Mar 17, 2015


Another challenge Paul encountered in defining the Gospel is the idea of Legalism. This is similar and related to the previous post on the Judaizers who wrongfully held that Christians must become Jewish in order to be favored by God.  Those who followed a path of legalism reduce Christianity to a series of rules.  This system holds that adherence to rules; dos and don’ts, all of which are human constructs, result in salvation.

We must first define different types of law to which Paul is addressing.  There was Jewish Moral Law.  Paul required all Christians to follow this because it was revealed by God and is essential to righteous living.  There were Jewish Civil laws, some of which Paul followed.  These pertained to justice and communal living.  Lastly, there were ceremonial laws which he boldly said Christians were no longer bound.

“Before the way of faith in Christ was available to us, we were placed under guard by the law. We were kept in protective custody, so to speak, until the way of faith was revealed. Let me put it another way. The law was our guardian until Christ came; it protected us until we could be made right with God through faith. And now that the way of faith has come, we no longer need the law as our guardian.” –Galatians 3:24-25 (NLT)

This quote for Paul’s letter to the Galatians puts to bed the idea that Christians must follow Moasic Law with regard to religious practice and custom.  But Paul is faced with more legalistic Christians.

Oh, foolish Galatians! Who has cast an evil spell on you? For the meaning of Jesus Christ’s death was made as clear to you as if you had seen a picture of his death on the cross.  Let me ask you this one question: Did you receive the Holy Spirit by obeying the law of Moses? Of course not! You received the Spirit, because you believed the message you heard about Christ.  How foolish can you be? After starting your new lives in the Spirit, why are you now trying to become perfect by your own human effort?  Have you experienced so much for nothing? Surely it was not in vain, was it? (NLT)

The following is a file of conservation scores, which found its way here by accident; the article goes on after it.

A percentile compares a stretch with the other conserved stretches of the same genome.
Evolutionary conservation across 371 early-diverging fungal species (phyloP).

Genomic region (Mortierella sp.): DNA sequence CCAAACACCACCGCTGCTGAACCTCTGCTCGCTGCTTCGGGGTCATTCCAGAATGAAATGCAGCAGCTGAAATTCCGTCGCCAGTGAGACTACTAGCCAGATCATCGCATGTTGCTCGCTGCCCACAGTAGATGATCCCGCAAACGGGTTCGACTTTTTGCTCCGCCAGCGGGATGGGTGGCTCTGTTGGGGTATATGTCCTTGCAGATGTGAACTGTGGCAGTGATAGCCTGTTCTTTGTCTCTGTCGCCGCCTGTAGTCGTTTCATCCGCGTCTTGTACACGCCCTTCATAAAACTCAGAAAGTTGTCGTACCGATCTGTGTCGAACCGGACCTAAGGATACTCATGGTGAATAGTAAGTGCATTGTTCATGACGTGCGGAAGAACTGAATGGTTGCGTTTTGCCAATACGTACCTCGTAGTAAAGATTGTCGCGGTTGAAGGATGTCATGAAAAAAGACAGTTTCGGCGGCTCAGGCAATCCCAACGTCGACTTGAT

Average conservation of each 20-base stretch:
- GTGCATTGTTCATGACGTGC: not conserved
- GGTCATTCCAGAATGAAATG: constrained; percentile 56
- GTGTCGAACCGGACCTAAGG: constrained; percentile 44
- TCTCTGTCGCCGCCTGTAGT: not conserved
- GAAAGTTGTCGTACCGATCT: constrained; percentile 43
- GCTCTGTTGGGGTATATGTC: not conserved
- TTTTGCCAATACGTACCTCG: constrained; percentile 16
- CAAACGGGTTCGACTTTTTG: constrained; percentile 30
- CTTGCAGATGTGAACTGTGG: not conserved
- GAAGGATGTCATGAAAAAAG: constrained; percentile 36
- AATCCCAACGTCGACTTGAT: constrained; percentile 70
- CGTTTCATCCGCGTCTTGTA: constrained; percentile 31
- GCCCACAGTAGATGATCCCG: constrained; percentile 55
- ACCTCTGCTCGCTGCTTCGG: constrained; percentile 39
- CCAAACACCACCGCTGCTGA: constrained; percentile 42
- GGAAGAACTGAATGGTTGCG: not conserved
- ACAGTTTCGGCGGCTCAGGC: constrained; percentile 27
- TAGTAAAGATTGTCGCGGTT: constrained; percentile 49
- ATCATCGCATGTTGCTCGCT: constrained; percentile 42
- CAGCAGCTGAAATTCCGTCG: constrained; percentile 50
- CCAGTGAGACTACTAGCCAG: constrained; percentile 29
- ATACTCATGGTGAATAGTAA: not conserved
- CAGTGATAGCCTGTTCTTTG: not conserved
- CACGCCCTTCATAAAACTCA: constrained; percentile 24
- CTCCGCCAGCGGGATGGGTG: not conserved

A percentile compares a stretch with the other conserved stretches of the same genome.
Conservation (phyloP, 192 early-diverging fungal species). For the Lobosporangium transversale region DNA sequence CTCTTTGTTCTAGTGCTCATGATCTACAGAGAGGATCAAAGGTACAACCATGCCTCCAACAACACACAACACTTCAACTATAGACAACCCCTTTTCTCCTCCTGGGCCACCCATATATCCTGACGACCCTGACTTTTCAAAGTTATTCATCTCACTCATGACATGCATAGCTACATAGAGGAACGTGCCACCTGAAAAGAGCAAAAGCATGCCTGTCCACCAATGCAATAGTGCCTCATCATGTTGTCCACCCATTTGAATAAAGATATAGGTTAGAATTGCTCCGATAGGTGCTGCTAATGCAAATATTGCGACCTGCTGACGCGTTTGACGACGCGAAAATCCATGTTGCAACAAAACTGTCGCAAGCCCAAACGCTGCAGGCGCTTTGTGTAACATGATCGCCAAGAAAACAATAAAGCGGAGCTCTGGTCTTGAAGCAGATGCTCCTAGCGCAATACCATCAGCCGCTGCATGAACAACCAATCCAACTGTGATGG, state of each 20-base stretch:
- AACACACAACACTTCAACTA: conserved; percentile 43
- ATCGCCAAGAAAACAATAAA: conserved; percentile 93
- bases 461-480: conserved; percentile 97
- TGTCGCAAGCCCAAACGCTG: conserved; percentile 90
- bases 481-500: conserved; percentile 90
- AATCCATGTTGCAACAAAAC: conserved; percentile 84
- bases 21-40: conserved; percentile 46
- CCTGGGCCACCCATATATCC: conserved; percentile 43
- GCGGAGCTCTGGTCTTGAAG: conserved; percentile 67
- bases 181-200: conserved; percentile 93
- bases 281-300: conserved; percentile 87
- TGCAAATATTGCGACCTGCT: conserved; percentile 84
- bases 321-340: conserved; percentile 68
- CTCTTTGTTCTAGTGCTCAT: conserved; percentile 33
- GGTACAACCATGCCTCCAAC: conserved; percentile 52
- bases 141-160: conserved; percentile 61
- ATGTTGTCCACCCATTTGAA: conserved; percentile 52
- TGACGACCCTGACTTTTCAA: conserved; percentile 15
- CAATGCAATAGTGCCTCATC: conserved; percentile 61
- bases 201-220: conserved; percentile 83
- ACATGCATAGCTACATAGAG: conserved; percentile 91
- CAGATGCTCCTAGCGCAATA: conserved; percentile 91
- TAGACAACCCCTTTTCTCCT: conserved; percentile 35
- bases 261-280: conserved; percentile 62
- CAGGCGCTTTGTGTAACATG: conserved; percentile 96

This is directly opposed to the Gospel preached by Paul.  He argued in his letters that no human law could help one get into heaven. Human laws were for humans. Heaven is not to be earned by action, but by grace from above.  Faith in Jesus Christ is necessary and the only way to inherit the Kingdom. (There will be more on “faith” later)

Legalism can lead to “labelism”, this being the belief that one is superior to others based on how he or she fulfills the man-made laws. This too is contrary to Paul’s Gospel.
“Therefore I, a prisoner for serving the Lord, beg you to lead a life worthy of your calling, for you have been called by God. Always be humble and gentle. Be patient with each other, making allowance for each other’s faults because of your love. Make every effort to keep yourselves united in the Spirit, binding yourselves together with peace.”  - Ephesians 4:1-3 (NLT)

For Paul, becoming Christian was not about following rules, but experiencing a change in ones’ heart because of the love of and for Jesus.  In his letter to the Ephesians Paul tells us that we are made alive with Christ, given salvation, and raised up with Christ. How does this apply to us today? As adopted children of God, we stand up for Christ, show God’s (not ours) mercy, love and serve others. Are we Christians who follow religious rules or follow Christ? This does not mean we abandon Christian traditions, customs, and practices.  After all, it is Lent and this season is about self-denial.  Paul’s message is that self-denial and rules are followed because of an interior belief and a desire to show love for and accept God’s love.  So the question for us today, is what motivates us to follow religious rules?

Parts in this Series
1. Paul’s Gospel is about Gospeling
2. Euro-Centric Christianity
3. Legalism
4. Lawlessness
5. Paul’s Gospel
6. The New Perspective on Paul is Catholic


  • Dunn, James D. G. The Gospel and the Gospels. Durham: University of Durham, 2013.
  • Hensell, Eugene, O. S. B. The New Perspective on St. Paul. n.d. (accessed March 15, 2015).
  • Longhenry, Ethan. A Study of Denominations. n.d. (accessed March 13, 2015).
  • Puskas, Charles B., and Mark Reasoner. The Letters of Paul: An Introduction. Collegeville: Liturgical Press, 1993.
  • Rocca, Francis X. "Pope: Catholic educators must share Gospel with multicultural society." Catholic News Servce/USCCB, February 2014.
  • Russle, Walt. Who Were Paul's Opponents in Galatia? Dallas: Dallas Theological Seminary, 1990.
  • "The New Living Translation Bible, Catholic Reference Edition." Tyndale House Publishers, Inc. , 2001.


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